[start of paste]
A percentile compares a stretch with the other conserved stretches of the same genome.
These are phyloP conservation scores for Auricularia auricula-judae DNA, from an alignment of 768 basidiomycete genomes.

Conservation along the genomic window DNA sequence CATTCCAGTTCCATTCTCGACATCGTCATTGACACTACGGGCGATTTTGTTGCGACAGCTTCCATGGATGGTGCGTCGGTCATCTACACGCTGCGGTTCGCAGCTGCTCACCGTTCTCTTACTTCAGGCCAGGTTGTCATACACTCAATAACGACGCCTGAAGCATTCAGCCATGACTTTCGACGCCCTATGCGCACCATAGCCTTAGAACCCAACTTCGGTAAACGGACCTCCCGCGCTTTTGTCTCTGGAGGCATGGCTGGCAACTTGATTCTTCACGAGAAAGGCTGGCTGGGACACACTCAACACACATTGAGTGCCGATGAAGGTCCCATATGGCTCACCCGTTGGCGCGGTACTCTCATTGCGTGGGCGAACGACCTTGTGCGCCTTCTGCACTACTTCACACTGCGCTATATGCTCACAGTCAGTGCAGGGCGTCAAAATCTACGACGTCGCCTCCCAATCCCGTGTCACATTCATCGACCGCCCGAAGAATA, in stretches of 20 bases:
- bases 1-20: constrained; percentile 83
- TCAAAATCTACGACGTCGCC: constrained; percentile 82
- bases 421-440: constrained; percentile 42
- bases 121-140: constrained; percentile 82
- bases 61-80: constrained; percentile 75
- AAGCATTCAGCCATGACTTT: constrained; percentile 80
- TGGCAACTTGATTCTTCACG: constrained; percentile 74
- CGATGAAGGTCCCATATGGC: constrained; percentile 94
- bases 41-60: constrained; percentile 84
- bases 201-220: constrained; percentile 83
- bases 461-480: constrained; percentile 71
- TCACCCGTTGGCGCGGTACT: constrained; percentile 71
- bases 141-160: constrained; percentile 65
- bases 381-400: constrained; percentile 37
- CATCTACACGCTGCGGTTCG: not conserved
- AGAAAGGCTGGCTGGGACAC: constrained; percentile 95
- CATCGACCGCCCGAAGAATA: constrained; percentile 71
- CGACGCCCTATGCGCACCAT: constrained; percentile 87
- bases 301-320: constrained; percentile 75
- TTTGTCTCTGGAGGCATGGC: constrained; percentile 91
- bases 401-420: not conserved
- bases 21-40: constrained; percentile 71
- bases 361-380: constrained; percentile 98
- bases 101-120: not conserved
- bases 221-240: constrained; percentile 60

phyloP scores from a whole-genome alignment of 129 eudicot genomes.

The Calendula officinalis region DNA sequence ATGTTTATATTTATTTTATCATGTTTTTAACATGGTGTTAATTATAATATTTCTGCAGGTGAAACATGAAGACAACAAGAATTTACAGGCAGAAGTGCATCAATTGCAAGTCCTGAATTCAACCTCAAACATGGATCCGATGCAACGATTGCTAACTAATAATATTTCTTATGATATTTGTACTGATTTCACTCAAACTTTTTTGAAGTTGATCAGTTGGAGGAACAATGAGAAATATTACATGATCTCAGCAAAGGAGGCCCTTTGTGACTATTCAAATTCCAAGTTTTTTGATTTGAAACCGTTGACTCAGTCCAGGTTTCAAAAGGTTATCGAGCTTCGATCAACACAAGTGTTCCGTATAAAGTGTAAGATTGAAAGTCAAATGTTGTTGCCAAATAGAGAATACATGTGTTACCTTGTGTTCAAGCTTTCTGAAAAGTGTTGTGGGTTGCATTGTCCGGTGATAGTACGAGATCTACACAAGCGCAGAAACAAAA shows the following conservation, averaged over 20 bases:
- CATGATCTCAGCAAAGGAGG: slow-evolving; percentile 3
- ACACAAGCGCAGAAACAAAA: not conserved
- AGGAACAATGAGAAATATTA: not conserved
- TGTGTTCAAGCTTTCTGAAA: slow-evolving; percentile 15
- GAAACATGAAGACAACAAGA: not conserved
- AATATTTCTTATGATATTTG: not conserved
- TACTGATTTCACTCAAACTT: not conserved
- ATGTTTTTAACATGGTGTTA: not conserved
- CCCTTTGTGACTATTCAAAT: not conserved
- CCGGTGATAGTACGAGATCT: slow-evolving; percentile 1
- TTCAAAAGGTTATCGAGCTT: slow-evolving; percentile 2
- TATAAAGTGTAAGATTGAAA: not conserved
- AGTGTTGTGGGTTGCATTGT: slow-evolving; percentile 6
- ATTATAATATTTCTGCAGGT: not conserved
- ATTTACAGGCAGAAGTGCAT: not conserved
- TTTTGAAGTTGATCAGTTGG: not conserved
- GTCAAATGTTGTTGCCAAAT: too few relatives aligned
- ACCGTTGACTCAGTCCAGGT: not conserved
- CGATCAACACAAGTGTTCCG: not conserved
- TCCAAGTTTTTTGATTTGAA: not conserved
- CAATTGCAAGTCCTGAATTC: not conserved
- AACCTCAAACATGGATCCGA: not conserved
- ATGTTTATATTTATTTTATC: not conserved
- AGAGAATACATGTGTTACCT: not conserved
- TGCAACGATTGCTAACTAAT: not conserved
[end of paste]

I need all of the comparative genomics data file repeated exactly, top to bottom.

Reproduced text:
A percentile compares a stretch with the other conserved stretches of the same genome.
These are phyloP conservation scores for Auricularia auricula-judae DNA, from an alignment of 768 basidiomycete genomes.

Conservation along the genomic window DNA sequence CATTCCAGTTCCATTCTCGACATCGTCATTGACACTACGGGCGATTTTGTTGCGACAGCTTCCATGGATGGTGCGTCGGTCATCTACACGCTGCGGTTCGCAGCTGCTCACCGTTCTCTTACTTCAGGCCAGGTTGTCATACACTCAATAACGACGCCTGAAGCATTCAGCCATGACTTTCGACGCCCTATGCGCACCATAGCCTTAGAACCCAACTTCGGTAAACGGACCTCCCGCGCTTTTGTCTCTGGAGGCATGGCTGGCAACTTGATTCTTCACGAGAAAGGCTGGCTGGGACACACTCAACACACATTGAGTGCCGATGAAGGTCCCATATGGCTCACCCGTTGGCGCGGTACTCTCATTGCGTGGGCGAACGACCTTGTGCGCCTTCTGCACTACTTCACACTGCGCTATATGCTCACAGTCAGTGCAGGGCGTCAAAATCTACGACGTCGCCTCCCAATCCCGTGTCACATTCATCGACCGCCCGAAGAATA, in stretches of 20 bases:
- bases 1-20: constrained; percentile 83
- TCAAAATCTACGACGTCGCC: constrained; percentile 82
- bases 421-440: constrained; percentile 42
- bases 121-140: constrained; percentile 82
- bases 61-80: constrained; percentile 75
- AAGCATTCAGCCATGACTTT: constrained; percentile 80
- TGGCAACTTGATTCTTCACG: constrained; percentile 74
- CGATGAAGGTCCCATATGGC: constrained; percentile 94
- bases 41-60: constrained; percentile 84
- bases 201-220: constrained; percentile 83
- bases 461-480: constrained; percentile 71
- TCACCCGTTGGCGCGGTACT: constrained; percentile 71
- bases 141-160: constrained; percentile 65
- bases 381-400: constrained; percentile 37
- CATCTACACGCTGCGGTTCG: not conserved
- AGAAAGGCTGGCTGGGACAC: constrained; percentile 95
- CATCGACCGCCCGAAGAATA: constrained; percentile 71
- CGACGCCCTATGCGCACCAT: constrained; percentile 87
- bases 301-320: constrained; percentile 75
- TTTGTCTCTGGAGGCATGGC: constrained; percentile 91
- bases 401-420: not conserved
- bases 21-40: constrained; percentile 71
- bases 361-380: constrained; percentile 98
- bases 101-120: not conserved
- bases 221-240: constrained; percentile 60

phyloP scores from a whole-genome alignment of 129 eudicot genomes.

The Calendula officinalis region DNA sequence ATGTTTATATTTATTTTATCATGTTTTTAACATGGTGTTAATTATAATATTTCTGCAGGTGAAACATGAAGACAACAAGAATTTACAGGCAGAAGTGCATCAATTGCAAGTCCTGAATTCAACCTCAAACATGGATCCGATGCAACGATTGCTAACTAATAATATTTCTTATGATATTTGTACTGATTTCACTCAAACTTTTTTGAAGTTGATCAGTTGGAGGAACAATGAGAAATATTACATGATCTCAGCAAAGGAGGCCCTTTGTGACTATTCAAATTCCAAGTTTTTTGATTTGAAACCGTTGACTCAGTCCAGGTTTCAAAAGGTTATCGAGCTTCGATCAACACAAGTGTTCCGTATAAAGTGTAAGATTGAAAGTCAAATGTTGTTGCCAAATAGAGAATACATGTGTTACCTTGTGTTCAAGCTTTCTGAAAAGTGTTGTGGGTTGCATTGTCCGGTGATAGTACGAGATCTACACAAGCGCAGAAACAAAA shows the following conservation, averaged over 20 bases:
- CATGATCTCAGCAAAGGAGG: slow-evolving; percentile 3
- ACACAAGCGCAGAAACAAAA: not conserved
- AGGAACAATGAGAAATATTA: not conserved
- TGTGTTCAAGCTTTCTGAAA: slow-evolving; percentile 15
- GAAACATGAAGACAACAAGA: not conserved
- AATATTTCTTATGATATTTG: not conserved
- TACTGATTTCACTCAAACTT: not conserved
- ATGTTTTTAACATGGTGTTA: not conserved
- CCCTTTGTGACTATTCAAAT: not conserved
- CCGGTGATAGTACGAGATCT: slow-evolving; percentile 1
- TTCAAAAGGTTATCGAGCTT: slow-evolving; percentile 2
- TATAAAGTGTAAGATTGAAA: not conserved
- AGTGTTGTGGGTTGCATTGT: slow-evolving; percentile 6
- ATTATAATATTTCTGCAGGT: not conserved
- ATTTACAGGCAGAAGTGCAT: not conserved
- TTTTGAAGTTGATCAGTTGG: not conserved
- GTCAAATGTTGTTGCCAAAT: too few relatives aligned
- ACCGTTGACTCAGTCCAGGT: not conserved
- CGATCAACACAAGTGTTCCG: not conserved
- TCCAAGTTTTTTGATTTGAA: not conserved
- CAATTGCAAGTCCTGAATTC: not conserved
- AACCTCAAACATGGATCCGA: not conserved
- ATGTTTATATTTATTTTATC: not conserved
- AGAGAATACATGTGTTACCT: not conserved
- TGCAACGATTGCTAACTAAT: not conserved